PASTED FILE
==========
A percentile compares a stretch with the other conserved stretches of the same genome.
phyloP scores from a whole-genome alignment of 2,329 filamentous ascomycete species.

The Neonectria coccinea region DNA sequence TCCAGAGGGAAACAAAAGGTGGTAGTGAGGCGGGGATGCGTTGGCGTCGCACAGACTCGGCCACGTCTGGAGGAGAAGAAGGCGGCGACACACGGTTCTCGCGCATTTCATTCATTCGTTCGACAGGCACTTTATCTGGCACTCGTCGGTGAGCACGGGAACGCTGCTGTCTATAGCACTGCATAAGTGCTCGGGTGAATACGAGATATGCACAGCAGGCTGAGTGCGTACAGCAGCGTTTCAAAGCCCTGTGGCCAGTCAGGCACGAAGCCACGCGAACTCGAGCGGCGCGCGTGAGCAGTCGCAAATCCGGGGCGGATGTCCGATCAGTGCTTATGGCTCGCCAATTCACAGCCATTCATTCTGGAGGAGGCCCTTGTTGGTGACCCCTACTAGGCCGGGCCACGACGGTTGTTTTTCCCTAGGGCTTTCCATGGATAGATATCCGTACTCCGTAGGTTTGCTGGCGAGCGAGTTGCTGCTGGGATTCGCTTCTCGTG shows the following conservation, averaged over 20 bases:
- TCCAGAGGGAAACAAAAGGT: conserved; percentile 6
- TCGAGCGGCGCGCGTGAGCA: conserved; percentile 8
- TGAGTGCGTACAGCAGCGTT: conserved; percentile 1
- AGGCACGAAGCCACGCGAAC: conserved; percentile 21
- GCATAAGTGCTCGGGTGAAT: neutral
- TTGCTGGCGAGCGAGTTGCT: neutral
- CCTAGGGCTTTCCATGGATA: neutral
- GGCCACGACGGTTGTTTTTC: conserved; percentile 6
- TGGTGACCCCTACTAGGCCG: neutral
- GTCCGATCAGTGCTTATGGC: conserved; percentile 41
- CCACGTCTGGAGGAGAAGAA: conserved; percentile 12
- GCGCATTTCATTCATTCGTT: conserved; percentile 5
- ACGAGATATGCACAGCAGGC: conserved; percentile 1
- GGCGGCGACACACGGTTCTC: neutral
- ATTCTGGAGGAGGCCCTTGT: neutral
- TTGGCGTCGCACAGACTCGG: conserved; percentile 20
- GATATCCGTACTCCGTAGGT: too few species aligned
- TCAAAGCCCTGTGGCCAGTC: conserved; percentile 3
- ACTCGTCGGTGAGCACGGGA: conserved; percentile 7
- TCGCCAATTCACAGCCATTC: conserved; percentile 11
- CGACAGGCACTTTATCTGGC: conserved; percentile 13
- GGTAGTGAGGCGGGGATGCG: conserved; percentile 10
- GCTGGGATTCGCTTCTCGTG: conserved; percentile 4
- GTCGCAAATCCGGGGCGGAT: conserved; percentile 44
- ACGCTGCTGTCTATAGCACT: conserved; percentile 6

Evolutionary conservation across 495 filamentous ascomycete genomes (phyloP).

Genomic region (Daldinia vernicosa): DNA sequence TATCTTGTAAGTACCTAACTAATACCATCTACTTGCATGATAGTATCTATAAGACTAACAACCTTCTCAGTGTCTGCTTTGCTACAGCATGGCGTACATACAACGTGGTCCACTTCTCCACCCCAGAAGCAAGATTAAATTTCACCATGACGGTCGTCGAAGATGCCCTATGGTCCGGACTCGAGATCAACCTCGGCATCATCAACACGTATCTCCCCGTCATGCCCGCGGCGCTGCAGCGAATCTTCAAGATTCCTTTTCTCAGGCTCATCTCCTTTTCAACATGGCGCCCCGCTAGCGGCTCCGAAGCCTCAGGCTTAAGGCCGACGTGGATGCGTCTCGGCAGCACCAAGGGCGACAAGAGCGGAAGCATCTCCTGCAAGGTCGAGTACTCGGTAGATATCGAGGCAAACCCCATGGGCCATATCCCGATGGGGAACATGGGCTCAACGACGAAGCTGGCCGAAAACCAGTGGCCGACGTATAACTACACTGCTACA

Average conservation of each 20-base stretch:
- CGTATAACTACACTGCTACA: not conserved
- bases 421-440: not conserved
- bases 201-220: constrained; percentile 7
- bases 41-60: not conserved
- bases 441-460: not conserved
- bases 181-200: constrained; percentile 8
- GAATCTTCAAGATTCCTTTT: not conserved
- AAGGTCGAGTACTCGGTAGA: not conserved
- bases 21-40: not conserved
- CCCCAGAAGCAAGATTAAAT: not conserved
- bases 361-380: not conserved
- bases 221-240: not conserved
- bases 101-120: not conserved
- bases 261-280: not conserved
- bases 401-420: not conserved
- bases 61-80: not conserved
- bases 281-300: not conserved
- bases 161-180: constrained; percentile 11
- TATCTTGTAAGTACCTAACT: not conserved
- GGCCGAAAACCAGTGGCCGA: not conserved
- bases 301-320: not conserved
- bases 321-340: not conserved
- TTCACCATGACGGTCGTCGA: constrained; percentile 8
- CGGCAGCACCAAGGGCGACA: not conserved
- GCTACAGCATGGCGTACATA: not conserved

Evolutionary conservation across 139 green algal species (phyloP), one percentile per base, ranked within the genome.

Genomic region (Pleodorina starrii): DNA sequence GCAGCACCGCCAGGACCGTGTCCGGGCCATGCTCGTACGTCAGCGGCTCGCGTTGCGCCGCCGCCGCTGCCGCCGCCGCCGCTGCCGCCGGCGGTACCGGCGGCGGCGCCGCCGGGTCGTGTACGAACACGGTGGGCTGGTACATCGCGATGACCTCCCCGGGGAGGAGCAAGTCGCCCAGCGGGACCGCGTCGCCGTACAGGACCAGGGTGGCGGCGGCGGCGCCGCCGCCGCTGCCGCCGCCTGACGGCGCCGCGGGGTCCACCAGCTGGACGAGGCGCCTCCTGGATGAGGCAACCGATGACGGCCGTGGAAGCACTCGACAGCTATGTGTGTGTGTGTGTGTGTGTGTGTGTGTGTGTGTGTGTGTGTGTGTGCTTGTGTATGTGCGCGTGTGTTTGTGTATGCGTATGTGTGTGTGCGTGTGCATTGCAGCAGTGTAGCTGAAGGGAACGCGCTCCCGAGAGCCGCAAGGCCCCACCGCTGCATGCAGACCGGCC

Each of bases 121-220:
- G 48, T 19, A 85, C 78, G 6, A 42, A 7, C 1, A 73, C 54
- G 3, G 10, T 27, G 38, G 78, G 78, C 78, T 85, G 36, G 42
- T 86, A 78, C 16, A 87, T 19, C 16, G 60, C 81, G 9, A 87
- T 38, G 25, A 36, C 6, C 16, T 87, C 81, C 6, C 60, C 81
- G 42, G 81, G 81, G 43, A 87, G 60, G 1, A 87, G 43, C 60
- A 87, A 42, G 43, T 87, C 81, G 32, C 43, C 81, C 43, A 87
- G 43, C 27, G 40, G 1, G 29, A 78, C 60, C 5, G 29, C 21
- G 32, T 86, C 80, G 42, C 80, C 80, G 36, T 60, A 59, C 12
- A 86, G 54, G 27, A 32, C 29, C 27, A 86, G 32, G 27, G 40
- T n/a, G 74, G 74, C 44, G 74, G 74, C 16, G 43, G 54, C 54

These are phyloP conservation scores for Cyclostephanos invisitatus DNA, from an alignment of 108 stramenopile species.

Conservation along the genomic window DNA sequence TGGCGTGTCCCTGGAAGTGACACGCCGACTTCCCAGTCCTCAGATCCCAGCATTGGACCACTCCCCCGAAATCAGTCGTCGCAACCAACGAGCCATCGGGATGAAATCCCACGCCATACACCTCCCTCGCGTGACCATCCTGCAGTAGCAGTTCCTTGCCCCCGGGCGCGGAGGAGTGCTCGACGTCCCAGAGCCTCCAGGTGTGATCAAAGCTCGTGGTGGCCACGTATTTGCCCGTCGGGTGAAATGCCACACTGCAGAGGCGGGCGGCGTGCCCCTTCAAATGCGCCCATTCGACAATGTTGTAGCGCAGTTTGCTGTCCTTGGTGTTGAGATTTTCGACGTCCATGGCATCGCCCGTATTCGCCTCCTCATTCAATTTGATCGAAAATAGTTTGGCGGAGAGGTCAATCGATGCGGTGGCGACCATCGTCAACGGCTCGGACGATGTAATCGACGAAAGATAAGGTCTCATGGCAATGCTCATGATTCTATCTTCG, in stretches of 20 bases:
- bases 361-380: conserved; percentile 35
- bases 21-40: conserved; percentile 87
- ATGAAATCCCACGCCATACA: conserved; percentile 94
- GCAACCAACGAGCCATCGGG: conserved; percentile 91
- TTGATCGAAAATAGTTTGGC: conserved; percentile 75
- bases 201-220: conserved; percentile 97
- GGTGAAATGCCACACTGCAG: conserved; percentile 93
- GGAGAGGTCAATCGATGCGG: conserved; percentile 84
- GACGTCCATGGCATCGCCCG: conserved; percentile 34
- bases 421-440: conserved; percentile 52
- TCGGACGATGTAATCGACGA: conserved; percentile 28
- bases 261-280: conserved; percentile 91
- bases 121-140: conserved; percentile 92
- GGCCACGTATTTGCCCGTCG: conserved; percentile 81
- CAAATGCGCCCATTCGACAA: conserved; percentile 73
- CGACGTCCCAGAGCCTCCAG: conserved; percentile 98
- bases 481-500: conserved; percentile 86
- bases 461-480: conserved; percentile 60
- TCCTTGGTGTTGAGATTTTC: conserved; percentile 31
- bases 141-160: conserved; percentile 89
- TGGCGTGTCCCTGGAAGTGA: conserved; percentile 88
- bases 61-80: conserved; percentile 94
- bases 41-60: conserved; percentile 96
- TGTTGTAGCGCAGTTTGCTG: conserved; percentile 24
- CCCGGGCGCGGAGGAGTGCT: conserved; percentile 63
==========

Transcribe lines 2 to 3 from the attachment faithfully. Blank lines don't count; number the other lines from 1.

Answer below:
phyloP scores from a whole-genome alignment of 2,329 filamentous ascomycete species.

The Neonectria coccinea region DNA sequence TCCAGAGGGAAACAAAAGGTGGTAGTGAGGCGGGGATGCGTTGGCGTCGCACAGACTCGGCCACGTCTGGAGGAGAAGAAGGCGGCGACACACGGTTCTCGCGCATTTCATTCATTCGTTCGACAGGCACTTTATCTGGCACTCGTCGGTGAGCACGGGAACGCTGCTGTCTATAGCACTGCATAAGTGCTCGGGTGAATACGAGATATGCACAGCAGGCTGAGTGCGTACAGCAGCGTTTCAAAGCCCTGTGGCCAGTCAGGCACGAAGCCACGCGAACTCGAGCGGCGCGCGTGAGCAGTCGCAAATCCGGGGCGGATGTCCGATCAGTGCTTATGGCTCGCCAATTCACAGCCATTCATTCTGGAGGAGGCCCTTGTTGGTGACCCCTACTAGGCCGGGCCACGACGGTTGTTTTTCCCTAGGGCTTTCCATGGATAGATATCCGTACTCCGTAGGTTTGCTGGCGAGCGAGTTGCTGCTGGGATTCGCTTCTCGTG shows the following conservation, averaged over 20 bases: